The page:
Texas' farmers and ranchers are coping with their eighth drought in the past 13 years, and this one, while still young, has a chance of slamming producers with their biggest losses ever, officials said.
Texas AgriLife Extension Service experts have estimated that Texas ranchers lost $1.2 billion from November through May because pastures have not greened up and high-priced feed products have been needed longer than normal.
It's still too early to get a good read on the state's crop losses, but the outlook in areas without irrigation is not encouraging.
The extension service, in a report last week, set a $274 million value on Texas' wheat crop, less than half of the five-year average for that commodity.
“It depends a lot on what happens to the West Texas cotton crop,” said Travis Miller, the extension service's associate department head for soil and crop sciences. “If we don't get a break in West Texas, it's likely to be around that (2006) level.”
Curt Mowery, a farmer in Rosharon, said he's “never seen it this dry this early” in 35 years of farming south of Houston.
He could not find the water to irrigate his corn and grain sorghum, and without rain, his rice might not have enough irrigation for a second cutting.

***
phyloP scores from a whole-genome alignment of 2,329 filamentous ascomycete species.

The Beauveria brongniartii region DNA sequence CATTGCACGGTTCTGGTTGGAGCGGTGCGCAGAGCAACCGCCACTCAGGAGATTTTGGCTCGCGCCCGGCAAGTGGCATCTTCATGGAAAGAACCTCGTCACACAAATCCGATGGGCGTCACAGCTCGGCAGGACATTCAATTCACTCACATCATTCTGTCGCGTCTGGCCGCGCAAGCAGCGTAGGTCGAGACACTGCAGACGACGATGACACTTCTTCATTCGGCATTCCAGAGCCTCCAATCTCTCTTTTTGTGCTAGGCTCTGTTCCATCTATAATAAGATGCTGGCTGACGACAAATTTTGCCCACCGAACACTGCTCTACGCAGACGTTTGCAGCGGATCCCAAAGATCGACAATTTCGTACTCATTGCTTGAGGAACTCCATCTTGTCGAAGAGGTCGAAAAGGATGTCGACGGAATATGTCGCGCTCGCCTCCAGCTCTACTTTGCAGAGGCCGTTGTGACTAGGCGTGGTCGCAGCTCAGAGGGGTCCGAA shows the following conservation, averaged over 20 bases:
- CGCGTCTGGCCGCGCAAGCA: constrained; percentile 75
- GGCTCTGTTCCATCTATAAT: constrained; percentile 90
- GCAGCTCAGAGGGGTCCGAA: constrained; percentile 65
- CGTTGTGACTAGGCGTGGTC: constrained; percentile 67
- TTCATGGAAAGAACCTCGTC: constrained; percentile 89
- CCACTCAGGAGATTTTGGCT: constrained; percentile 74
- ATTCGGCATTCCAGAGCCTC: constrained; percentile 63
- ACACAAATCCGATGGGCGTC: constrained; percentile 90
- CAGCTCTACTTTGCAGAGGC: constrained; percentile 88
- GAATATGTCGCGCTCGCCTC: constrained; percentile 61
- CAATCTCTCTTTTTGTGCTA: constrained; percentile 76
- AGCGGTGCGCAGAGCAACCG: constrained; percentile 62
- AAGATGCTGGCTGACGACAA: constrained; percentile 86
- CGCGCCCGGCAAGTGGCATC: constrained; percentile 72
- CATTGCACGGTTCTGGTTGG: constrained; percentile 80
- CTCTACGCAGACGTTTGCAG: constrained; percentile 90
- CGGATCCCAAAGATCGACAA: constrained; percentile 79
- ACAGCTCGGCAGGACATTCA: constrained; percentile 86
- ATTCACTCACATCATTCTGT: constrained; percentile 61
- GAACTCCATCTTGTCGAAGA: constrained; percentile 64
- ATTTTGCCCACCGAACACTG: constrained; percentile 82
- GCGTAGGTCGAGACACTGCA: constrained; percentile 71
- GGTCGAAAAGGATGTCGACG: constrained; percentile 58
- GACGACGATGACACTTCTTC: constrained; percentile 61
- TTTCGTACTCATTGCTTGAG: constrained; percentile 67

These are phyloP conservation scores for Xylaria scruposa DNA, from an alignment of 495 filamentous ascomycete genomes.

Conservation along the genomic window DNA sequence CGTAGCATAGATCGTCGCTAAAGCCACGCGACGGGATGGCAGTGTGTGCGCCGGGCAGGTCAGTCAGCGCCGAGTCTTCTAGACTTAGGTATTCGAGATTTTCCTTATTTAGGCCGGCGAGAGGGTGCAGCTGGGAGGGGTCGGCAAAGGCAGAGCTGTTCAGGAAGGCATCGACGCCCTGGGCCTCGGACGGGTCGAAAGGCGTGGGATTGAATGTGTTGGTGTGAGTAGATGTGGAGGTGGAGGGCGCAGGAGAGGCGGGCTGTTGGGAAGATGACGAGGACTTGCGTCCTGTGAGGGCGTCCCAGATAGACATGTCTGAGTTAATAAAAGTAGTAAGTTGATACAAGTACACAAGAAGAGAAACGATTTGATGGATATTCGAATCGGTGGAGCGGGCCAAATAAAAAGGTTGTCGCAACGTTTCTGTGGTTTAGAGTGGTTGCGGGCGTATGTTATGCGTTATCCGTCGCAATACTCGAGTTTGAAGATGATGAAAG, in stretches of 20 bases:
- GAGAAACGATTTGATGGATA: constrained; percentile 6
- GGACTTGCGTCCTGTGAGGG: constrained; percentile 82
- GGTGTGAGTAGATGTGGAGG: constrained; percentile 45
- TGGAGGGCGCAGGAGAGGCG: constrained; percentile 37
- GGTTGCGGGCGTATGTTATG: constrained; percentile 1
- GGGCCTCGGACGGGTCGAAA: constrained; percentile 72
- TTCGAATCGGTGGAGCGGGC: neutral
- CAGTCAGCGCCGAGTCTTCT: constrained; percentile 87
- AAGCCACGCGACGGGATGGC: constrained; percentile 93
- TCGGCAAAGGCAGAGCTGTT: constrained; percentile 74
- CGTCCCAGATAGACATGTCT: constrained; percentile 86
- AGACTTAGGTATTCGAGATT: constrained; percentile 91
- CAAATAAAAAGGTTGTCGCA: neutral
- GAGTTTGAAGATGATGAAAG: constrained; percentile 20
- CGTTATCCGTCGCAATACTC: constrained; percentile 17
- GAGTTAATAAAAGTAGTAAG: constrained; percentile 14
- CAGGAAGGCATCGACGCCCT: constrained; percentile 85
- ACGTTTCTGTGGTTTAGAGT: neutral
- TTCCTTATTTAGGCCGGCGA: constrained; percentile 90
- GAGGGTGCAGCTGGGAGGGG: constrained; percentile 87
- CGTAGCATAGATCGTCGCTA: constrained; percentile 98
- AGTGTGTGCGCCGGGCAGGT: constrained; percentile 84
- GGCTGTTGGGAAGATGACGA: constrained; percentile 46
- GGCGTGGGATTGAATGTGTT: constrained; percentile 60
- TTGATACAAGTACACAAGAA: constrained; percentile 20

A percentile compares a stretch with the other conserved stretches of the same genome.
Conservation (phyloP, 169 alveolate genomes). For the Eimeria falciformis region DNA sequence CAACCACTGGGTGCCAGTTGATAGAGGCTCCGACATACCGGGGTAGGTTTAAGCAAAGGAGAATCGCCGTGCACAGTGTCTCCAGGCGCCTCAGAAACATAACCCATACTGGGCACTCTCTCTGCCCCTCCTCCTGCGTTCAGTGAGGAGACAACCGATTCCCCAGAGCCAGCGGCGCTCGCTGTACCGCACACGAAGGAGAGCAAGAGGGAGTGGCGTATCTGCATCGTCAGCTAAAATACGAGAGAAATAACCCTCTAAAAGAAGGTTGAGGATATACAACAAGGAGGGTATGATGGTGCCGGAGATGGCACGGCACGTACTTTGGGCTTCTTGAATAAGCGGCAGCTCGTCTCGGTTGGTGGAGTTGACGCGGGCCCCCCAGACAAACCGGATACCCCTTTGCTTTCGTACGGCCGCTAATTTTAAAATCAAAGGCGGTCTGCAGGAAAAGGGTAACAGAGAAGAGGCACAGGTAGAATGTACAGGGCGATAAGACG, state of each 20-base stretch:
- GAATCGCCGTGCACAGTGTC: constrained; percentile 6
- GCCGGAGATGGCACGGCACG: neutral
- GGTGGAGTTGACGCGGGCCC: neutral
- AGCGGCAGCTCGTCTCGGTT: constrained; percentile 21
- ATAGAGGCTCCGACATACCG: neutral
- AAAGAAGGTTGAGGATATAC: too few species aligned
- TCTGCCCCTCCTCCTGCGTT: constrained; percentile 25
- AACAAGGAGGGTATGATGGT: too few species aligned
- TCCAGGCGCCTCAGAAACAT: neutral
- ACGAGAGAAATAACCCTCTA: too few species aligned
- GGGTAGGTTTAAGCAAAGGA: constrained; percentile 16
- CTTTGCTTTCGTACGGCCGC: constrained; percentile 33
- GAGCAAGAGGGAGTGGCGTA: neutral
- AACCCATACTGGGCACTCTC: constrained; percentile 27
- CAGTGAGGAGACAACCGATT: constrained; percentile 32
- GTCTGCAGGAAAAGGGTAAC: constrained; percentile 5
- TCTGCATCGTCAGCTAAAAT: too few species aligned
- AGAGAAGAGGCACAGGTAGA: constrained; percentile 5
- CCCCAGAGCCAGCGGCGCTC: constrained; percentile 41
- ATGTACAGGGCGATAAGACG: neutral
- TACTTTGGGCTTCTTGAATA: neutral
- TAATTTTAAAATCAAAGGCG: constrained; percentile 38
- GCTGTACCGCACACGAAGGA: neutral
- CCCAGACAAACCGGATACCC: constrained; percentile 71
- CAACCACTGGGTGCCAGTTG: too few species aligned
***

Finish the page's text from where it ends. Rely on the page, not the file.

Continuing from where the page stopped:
“There are a lot of long faces out there,” Mowery said. “Everybody's feeling the pain.”
The May 17 edition of the U.S. Drought Monitor shows Texas is one of about a dozen states affected by drought but is by far the most seriously affected.
None of the state was drought-free as of last week, and more than 80 percent of Texas exhibited either “extreme” or “exceptional” drought conditions, the two most severe levels.
Almost 48 percent of the state, including large stretches east and west of San Antonio, was at the “exceptional stage,” where widespread crop and pasture losses are expected and water emergencies arise.
Last year at this time, almost 84 percent of Texas was drought-free, and the worst drought any area was experiencing was considered “moderate.”
David Anderson, an extension service livestock economist, said that every day without rainfall, “crop and livestock losses mount.”
Not only are ranchers forced to pay for hay and other supplements when pastures are not available for grazing, they often have to haul in water when stock tanks run dry, Anderson said.
Instead of adding feed costs to the other rising input costs, ranchers often start sending more of their herd to auction when droughts hit.
Rick Machen, a livestock specialist for the extension service in Uvalde, said ranchers started culling herds during droughts in 2008 and 2009 and did not rebuild in 2010. Even more cutbacks have started this year.
While he did not know specifically how much herds in South Texas have been thinned, Machen said “we're down appreciably.”
Frates Seeligson, who ranches in Wilson, Guadalupe and Gonzales counties, said he's selling calves earlier than normal and has cut his herd size by about 50 percent to cope with recent droughts.
“You can't feed your way out of a drought,” Seeligson said. “You'll go bankrupt.”